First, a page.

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A Volkswagen engineer has been indicted in a US federal court over the German automaker's emissions-cheating software. He pleaded guilty to conspiring to defraud American regulators and customers.
James Liang, a veteran Volkswagen engineer, was charged in an indictment made public on Friday by a federal court in Detroit, which accused him of developing a "defeat device" for a diesel motor that could cheat on emissions tests.
The indictment marked the first time a criminal charge had been levied in the US Justice Department's year-long investigation into emissions-cheating software VW installed in some 11 million vehicles worldwide.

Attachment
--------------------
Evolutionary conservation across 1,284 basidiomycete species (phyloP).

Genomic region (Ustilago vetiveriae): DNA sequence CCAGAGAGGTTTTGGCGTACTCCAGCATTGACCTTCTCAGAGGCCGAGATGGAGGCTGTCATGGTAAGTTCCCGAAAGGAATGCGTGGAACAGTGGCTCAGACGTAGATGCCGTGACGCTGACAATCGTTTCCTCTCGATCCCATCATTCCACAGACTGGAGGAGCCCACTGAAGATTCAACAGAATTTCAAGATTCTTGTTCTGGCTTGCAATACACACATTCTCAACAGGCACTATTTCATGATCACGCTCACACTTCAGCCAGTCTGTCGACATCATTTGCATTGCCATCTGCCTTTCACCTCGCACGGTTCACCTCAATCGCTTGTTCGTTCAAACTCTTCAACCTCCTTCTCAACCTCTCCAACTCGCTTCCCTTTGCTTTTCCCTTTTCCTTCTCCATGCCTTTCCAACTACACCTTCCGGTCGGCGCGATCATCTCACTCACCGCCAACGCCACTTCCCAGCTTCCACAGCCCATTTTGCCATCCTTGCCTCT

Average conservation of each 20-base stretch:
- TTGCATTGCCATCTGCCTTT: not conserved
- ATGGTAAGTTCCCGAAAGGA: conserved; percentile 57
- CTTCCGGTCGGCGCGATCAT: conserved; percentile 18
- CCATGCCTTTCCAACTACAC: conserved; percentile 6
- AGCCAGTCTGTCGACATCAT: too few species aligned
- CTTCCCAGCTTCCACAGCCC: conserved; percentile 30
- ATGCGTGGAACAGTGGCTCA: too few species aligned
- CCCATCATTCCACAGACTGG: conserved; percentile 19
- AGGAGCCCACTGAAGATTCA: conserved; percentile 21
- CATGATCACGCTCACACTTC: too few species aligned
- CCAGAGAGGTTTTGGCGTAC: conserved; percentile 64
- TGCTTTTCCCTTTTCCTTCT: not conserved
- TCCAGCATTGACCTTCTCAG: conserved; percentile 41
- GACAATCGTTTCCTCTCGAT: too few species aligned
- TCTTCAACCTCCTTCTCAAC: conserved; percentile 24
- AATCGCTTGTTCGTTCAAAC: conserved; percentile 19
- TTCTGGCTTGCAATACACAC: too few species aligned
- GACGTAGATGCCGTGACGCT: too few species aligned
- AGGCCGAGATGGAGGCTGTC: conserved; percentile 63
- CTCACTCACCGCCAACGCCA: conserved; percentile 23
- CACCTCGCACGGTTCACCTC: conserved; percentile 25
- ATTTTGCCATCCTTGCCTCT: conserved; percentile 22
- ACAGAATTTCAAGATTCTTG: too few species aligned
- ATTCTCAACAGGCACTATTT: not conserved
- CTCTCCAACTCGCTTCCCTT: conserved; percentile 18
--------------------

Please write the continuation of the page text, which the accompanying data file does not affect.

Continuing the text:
Liang is said to be cooperating with authorities in the US. Bloomberg reported that he helped develop a defeat device for the Jetta in 2006, back when he was working at VW's headquarters in Wolfsburg, Germany. Half a million of those cars with defeat devices were sold in the US.
The car maker has already agreed to spend up to $16.5 billion (14.7 billion euros) to settle various environmental, state and owner claims in the US, but prosecutors there are pursuing their criminal inquiry into the emissions cheating nonetheless.
cjc/pad (Reuters, AP, AFP)